Famed perfectionist Isao Takahata returns with his first film in over a decade, which is a royalty epic not seen since the days of The Last Emperor and the like in the 80s and 90s. Takahata’s The Tale of The Princess Kaguya took nearly a decade to make (an arduous process talked about in some detail in Ghibli doco The Kingdom of Dreams and Madness), a painstaking process that permeates every frame of the wonderfully stripped back yet intricate visuals, but the same care hasn’t been given to what tries to be a deeply emotional experience.
It’s a shame, because for at least a bit of its runtime, Kaguya seems to be heading in the direction of its full emotional potential. The early scenes, chronicling the Thumbelina-like discovery of Kaguya by her bamboo cutter father before she rapidly grows into a young woman, have rendered the sweet sentimentality from the myth gorgeously. It’s deeply felt as Kaguya lives her short and simple yet idyllic childhood, and moves into the next phase of the story. Her father, believing he’s acting for his daughter’s happiness, takes a gift of gold bestowed on the family and builds her a palace to make her a ‘real’ princess.
By this time, about halfway through the film’s well drawn-out two hour and 17 minute runtime, it all starts to get lost in translation. Kaguya, whose father of course doesn’t realise that her happiness doesn’t lie in royal duties and grandeur, and not the way to show her love, is visited by a bunch of suitors and gets progressively more disheartened with her fate.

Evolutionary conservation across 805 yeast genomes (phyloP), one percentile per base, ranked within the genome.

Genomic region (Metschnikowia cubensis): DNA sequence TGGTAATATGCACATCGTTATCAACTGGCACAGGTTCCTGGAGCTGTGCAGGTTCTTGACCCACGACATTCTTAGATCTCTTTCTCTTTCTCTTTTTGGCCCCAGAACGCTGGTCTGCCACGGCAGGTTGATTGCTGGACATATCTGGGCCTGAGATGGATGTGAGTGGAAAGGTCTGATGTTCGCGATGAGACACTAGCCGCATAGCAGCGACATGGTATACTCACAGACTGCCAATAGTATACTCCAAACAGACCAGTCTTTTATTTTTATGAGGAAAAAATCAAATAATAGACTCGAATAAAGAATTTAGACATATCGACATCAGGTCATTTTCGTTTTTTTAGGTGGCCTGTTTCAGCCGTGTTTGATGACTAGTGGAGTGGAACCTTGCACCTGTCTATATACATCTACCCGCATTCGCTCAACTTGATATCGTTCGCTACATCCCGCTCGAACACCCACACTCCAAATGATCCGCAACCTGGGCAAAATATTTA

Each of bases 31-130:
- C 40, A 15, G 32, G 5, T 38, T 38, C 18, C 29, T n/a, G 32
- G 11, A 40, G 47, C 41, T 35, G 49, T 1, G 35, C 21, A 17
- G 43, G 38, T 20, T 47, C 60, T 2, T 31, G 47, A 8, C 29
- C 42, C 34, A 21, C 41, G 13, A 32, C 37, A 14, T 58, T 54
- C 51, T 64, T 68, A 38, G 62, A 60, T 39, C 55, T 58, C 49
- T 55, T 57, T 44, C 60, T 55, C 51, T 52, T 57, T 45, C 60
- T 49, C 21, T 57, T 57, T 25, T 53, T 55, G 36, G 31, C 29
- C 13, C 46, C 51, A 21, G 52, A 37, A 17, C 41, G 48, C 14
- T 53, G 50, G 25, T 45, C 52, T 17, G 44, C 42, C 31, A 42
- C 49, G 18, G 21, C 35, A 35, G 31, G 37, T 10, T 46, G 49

But in all of this, as characters are shuffled in and out of Kaguya’s life, searching for a portion of the fortune, Takahata forgets one integral element – her perspective. We are rarely privy to Kaguya’s thoughts and feelings on the whole affair. We know that she is unhappy with it, but beyond that, there is little to be seen, which makes for an uninvolving, eventually tedious watch.
Make no mistake, Kaguya on a craft level is a masterstroke, and at times hints at what it could been. It would undoubtedly be a striking and somewhat overwhelming experience in a cinema, the sheer beauty of the visuals enough to enthrall alone. A moment of escapism feels like the liberation from emotional reverence it years for. But just like Kaguya, whose stripping of the clothes that weigh her down lasts not long enough, the film is soon back to its constraints.